Like his predecessor, Trump appears eager to fire the man investigating the White House—and he seems one false move away from following through.
Richard Nixon needed a reason.
He’d resolved to fire Archibald Cox, the special prosecutor investigating his involvement in Watergate, more than three months before the Saturday Night Massacre, when Cox was eventually dispatched. It was only a matter of time until Nixon would find a suitable pretext to give him political cover—and soon, Cox gave him one. The investigator refused to accept a so-called compromise on Nixon’s secret White House tapes, whereby Cox would receive summaries of the recordings instead of the tapes themselves. The former president quickly moved to remove Cox from his post, and to dissolve the office of the special prosecutor itself.
This fraught period of the Watergate affair—which involved an elaborate, president-sanctioned cover-up in the aftermath of a break-in at the Democratic National Committee headquarters—is the closest historical parallel to the current moment. Like Nixon, President Trump appears eager to fire the man investigating campaign and White House officials’ culpability in a high-profile scandal: Robert Mueller, the special counsel examining a broad range of subjects related to Russian interference in the 2016 election. And like Nixon, Trump seems one false move away from following through.
In 1973, I worked as a lawyer on Cox’s task force investigating obstruction-of-justice allegations against Nixon. The White House tapes show that, by the summer of 1973, the president had grown increasingly frustrated over Cox’s examination of alleged misconduct, which included a conspiracy to obstruct justice by the president’s closest aides. Cox’s dogged pursuit of nine specific tape recordings was the last straw. The special prosecutor wanted the audio for a reason: Ever since White House Staff Secretary Alexander Butterfield had revealed the existence of Nixon’s voice-activated taping system, in July 1973, Cox hoped to use the recordings to resolve disputed facts about who said what in conversations with the president.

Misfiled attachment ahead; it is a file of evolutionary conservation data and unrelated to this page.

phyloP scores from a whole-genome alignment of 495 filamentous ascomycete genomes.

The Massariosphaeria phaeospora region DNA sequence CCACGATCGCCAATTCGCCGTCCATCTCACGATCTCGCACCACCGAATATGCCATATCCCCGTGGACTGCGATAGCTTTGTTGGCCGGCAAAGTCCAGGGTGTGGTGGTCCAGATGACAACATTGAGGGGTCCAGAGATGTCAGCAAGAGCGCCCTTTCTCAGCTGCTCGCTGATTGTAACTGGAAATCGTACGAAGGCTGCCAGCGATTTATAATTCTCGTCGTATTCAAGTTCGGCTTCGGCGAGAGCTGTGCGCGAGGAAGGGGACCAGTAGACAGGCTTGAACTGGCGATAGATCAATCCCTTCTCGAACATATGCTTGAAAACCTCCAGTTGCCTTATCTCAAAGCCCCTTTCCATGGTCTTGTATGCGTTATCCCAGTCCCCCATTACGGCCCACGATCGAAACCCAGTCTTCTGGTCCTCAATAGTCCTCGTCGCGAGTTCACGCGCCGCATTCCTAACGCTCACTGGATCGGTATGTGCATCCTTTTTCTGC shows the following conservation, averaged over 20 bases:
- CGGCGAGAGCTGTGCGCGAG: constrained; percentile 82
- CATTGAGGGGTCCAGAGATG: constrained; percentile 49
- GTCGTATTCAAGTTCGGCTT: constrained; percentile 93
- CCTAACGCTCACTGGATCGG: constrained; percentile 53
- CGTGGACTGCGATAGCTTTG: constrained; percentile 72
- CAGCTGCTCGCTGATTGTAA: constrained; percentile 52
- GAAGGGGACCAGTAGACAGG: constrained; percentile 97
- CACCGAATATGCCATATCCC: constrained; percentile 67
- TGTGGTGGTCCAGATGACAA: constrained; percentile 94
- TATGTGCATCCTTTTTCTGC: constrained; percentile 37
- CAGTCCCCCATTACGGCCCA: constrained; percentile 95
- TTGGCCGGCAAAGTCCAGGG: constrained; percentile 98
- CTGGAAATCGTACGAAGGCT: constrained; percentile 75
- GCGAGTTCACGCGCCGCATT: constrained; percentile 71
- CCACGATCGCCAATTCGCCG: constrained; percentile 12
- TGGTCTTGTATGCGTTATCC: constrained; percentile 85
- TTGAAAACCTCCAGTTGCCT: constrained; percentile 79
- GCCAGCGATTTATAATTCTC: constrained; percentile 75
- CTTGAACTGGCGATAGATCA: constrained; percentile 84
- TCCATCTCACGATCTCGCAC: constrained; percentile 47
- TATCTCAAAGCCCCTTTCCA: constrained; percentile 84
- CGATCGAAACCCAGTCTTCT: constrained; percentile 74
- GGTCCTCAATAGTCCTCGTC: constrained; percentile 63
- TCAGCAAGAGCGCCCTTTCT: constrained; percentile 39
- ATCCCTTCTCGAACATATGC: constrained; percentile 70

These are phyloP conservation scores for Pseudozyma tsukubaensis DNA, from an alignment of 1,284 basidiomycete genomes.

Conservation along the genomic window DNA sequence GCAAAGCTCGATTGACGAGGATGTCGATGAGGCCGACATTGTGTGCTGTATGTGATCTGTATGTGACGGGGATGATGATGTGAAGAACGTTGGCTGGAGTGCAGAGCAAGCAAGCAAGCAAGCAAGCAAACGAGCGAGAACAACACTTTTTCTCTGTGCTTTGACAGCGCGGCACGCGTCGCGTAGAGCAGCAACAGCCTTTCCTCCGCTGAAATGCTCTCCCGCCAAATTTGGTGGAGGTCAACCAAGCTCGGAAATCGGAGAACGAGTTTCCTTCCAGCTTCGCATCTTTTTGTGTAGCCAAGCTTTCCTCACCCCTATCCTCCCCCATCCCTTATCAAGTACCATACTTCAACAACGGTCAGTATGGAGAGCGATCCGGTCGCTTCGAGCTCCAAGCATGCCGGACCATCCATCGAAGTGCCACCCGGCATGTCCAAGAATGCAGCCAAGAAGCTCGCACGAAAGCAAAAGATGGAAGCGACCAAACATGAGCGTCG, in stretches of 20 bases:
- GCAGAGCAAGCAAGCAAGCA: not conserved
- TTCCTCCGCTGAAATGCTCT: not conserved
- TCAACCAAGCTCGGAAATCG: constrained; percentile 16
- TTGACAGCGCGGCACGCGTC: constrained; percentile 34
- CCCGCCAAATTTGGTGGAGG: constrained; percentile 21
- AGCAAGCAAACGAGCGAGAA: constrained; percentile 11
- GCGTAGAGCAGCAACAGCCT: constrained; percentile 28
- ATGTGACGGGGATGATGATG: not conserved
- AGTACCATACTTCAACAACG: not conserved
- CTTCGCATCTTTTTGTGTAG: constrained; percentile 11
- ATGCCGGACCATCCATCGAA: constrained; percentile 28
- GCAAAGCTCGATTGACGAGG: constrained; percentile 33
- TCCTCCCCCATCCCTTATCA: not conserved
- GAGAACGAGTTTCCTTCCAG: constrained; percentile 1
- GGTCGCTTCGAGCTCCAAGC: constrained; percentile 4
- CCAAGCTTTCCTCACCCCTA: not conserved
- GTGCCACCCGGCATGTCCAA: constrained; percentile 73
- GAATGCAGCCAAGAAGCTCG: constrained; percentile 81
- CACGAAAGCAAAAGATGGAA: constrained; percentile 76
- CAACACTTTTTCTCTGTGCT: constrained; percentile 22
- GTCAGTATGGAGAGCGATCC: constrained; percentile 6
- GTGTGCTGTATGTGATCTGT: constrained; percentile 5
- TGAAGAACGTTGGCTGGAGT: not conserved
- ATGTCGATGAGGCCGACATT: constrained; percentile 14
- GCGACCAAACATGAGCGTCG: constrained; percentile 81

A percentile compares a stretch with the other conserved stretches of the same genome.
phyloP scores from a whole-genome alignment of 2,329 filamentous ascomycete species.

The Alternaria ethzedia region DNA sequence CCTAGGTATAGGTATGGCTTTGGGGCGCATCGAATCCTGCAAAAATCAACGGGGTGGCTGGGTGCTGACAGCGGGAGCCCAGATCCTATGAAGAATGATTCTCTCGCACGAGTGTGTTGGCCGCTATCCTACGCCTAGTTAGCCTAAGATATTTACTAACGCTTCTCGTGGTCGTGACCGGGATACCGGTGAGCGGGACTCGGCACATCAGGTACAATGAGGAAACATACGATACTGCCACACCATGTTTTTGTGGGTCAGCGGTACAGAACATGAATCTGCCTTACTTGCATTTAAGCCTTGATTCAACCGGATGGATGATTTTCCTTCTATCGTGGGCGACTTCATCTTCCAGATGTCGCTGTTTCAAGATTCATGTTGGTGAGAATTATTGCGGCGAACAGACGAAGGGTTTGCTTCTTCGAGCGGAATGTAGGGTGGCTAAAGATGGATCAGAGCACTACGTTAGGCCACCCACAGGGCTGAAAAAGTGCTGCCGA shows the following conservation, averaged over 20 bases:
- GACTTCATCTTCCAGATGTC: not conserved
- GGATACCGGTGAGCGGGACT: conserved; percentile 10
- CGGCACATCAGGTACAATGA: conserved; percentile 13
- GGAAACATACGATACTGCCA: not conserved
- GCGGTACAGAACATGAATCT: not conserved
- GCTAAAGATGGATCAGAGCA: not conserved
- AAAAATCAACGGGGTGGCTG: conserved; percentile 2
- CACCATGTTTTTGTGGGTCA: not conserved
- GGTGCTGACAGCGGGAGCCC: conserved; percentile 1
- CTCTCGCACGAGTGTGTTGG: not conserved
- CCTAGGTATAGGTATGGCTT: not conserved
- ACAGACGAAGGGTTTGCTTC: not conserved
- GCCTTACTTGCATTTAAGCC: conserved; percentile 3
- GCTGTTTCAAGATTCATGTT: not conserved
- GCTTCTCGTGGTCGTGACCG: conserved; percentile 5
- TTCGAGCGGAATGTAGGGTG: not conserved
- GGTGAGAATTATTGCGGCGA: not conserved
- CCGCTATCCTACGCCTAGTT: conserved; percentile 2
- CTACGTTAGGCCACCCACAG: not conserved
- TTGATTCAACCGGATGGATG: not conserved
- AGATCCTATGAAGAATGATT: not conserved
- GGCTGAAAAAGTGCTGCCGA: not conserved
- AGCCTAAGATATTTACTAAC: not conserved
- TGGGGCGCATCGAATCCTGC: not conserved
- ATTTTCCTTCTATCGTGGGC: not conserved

Yet Nixon refused to turn them over—even after he was subpoenaed by a grand jury and under orders from two separate courts. Instead, the president proposed that Cox accept the compromise, under which he would receive summaries of the taped conversations prepared by Nixon. Cox’s refusal to agree to any substitute for the tapes themselves provided Nixon the pretext he was seeking to remove the special prosecutor, and to return the investigation to more pliant personnel within the Justice Department.